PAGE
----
Objective: This is a pilot prospective study undertaken to compare 3 methods of chalazion treatment, namely intralesional triamcinolone acetonide injection, incision and curettage and the combination of incision, curettage and intralesional triamcinolone acetonide injection.
Methods: Twenty-six pediatric age patients with 36 chalazia were divided into 3 groups of 12 chalazia each. The first group received intralesional triamcinolone acetonide 5 mg/ml injection, the 2nd group was treated by simple incision and curettage and the 3rd group was treated by incision, curettage and intralesional triamcinolone acetonide injection on the same session.
Results: In the first group, after 2 weeks from receiving intralesional suspension of triamcinolone acetonide injection, 9/12 (75%) of the chalazia had resolved. Two chalazia resolved after 2 weeks from the 2nd injection and one resolved after a 3rd injection. In spite of improvement, 3 patients complained of either recurrence or development of new adjacent lesions. Two patients had yellow deposits at the site of transcutaneous injections. In the 2nd group, 9/12 (75%) lesions resolved after the first surgery, and the other 3 lesions responded to repeated surgery. Recurrence or appearance of new lesions adjacent to the old one was noticed in 2 cases after approximately one month from resolution. In the 3rd group, resolution was found in all patients 12/12 (100%) after 2 weeks, and neither recurrence nor complications were faced.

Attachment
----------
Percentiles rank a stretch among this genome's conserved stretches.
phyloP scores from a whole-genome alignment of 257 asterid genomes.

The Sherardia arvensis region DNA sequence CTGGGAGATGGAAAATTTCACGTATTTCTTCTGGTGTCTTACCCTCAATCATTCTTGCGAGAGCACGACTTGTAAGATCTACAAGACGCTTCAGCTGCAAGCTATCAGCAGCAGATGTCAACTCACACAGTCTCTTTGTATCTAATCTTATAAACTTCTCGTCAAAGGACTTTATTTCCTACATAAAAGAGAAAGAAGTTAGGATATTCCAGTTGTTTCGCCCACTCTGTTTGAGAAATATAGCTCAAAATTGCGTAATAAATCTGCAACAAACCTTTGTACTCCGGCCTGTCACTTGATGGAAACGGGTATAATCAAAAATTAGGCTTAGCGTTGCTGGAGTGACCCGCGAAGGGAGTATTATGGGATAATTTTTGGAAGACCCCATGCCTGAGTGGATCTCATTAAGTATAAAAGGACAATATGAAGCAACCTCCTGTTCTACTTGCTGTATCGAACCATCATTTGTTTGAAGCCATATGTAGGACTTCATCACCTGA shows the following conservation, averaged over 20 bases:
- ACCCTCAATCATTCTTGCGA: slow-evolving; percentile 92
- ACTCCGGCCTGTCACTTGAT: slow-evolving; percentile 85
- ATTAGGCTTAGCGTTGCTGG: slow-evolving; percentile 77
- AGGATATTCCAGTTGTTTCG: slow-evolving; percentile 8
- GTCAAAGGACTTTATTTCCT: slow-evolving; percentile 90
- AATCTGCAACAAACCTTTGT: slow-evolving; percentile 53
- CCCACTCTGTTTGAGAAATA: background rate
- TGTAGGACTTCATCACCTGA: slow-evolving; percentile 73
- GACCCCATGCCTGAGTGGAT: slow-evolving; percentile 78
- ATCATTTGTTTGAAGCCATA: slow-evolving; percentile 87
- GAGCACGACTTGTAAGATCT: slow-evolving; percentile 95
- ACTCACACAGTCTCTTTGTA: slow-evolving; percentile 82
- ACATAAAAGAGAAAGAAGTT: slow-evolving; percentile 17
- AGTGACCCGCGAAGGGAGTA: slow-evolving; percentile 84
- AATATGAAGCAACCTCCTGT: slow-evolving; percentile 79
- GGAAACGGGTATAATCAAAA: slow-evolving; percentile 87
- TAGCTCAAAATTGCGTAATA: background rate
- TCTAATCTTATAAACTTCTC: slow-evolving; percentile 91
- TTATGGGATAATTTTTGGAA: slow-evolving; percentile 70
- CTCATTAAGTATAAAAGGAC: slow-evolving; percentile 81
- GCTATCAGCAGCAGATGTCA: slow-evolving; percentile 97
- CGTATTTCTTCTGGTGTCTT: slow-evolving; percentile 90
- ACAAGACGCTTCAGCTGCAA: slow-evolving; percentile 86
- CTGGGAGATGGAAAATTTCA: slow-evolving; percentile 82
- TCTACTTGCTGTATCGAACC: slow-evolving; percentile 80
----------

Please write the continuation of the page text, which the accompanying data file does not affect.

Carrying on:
Conclusion: The 3 procedures were safe, effective and convenient. Intralesional corticosteroid injection is a good procedure for children, patients with allergy to local anesthesia, chalazia close to the lacrimal drainage system and it is convenient for physicians other than ophthalmologists. Incision and curettage is recommended for patients with infected chalazia. Combined incision, curettage and intralesional corticosteroid injection is more convenient for patients with large, recurrent and multiple chalazia.